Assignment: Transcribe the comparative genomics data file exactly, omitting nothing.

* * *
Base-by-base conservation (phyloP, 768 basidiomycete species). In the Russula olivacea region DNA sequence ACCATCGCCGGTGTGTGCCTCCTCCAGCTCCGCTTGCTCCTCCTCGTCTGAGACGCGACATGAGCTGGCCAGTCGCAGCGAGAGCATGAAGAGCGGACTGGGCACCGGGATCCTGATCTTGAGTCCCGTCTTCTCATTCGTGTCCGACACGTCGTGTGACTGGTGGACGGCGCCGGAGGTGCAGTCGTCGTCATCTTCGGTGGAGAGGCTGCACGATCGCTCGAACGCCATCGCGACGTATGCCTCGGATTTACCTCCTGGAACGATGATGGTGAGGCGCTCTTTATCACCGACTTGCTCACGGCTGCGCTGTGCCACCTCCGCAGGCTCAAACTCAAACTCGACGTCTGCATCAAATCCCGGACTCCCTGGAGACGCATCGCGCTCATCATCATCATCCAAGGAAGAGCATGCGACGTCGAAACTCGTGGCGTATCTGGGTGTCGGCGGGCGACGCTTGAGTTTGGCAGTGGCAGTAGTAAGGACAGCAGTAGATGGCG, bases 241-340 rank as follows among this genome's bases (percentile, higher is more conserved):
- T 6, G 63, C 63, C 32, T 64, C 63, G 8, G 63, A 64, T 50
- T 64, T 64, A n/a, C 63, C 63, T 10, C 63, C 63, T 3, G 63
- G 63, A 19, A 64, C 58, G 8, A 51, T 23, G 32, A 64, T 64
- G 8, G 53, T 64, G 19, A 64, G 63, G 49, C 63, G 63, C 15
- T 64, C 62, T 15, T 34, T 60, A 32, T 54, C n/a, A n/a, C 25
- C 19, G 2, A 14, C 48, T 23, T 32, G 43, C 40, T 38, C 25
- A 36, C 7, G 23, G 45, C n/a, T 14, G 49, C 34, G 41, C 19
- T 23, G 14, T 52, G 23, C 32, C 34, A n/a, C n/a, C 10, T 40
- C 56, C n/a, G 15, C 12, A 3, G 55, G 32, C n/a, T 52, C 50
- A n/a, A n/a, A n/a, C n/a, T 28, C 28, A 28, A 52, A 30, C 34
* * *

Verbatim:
Base-by-base conservation (phyloP, 768 basidiomycete species). In the Russula olivacea region DNA sequence ACCATCGCCGGTGTGTGCCTCCTCCAGCTCCGCTTGCTCCTCCTCGTCTGAGACGCGACATGAGCTGGCCAGTCGCAGCGAGAGCATGAAGAGCGGACTGGGCACCGGGATCCTGATCTTGAGTCCCGTCTTCTCATTCGTGTCCGACACGTCGTGTGACTGGTGGACGGCGCCGGAGGTGCAGTCGTCGTCATCTTCGGTGGAGAGGCTGCACGATCGCTCGAACGCCATCGCGACGTATGCCTCGGATTTACCTCCTGGAACGATGATGGTGAGGCGCTCTTTATCACCGACTTGCTCACGGCTGCGCTGTGCCACCTCCGCAGGCTCAAACTCAAACTCGACGTCTGCATCAAATCCCGGACTCCCTGGAGACGCATCGCGCTCATCATCATCATCCAAGGAAGAGCATGCGACGTCGAAACTCGTGGCGTATCTGGGTGTCGGCGGGCGACGCTTGAGTTTGGCAGTGGCAGTAGTAAGGACAGCAGTAGATGGCG, bases 241-340 rank as follows among this genome's bases (percentile, higher is more conserved):
- T 6, G 63, C 63, C 32, T 64, C 63, G 8, G 63, A 64, T 50
- T 64, T 64, A n/a, C 63, C 63, T 10, C 63, C 63, T 3, G 63
- G 63, A 19, A 64, C 58, G 8, A 51, T 23, G 32, A 64, T 64
- G 8, G 53, T 64, G 19, A 64, G 63, G 49, C 63, G 63, C 15
- T 64, C 62, T 15, T 34, T 60, A 32, T 54, C n/a, A n/a, C 25
- C 19, G 2, A 14, C 48, T 23, T 32, G 43, C 40, T 38, C 25
- A 36, C 7, G 23, G 45, C n/a, T 14, G 49, C 34, G 41, C 19
- T 23, G 14, T 52, G 23, C 32, C 34, A n/a, C n/a, C 10, T 40
- C 56, C n/a, G 15, C 12, A 3, G 55, G 32, C n/a, T 52, C 50
- A n/a, A n/a, A n/a, C n/a, T 28, C 28, A 28, A 52, A 30, C 34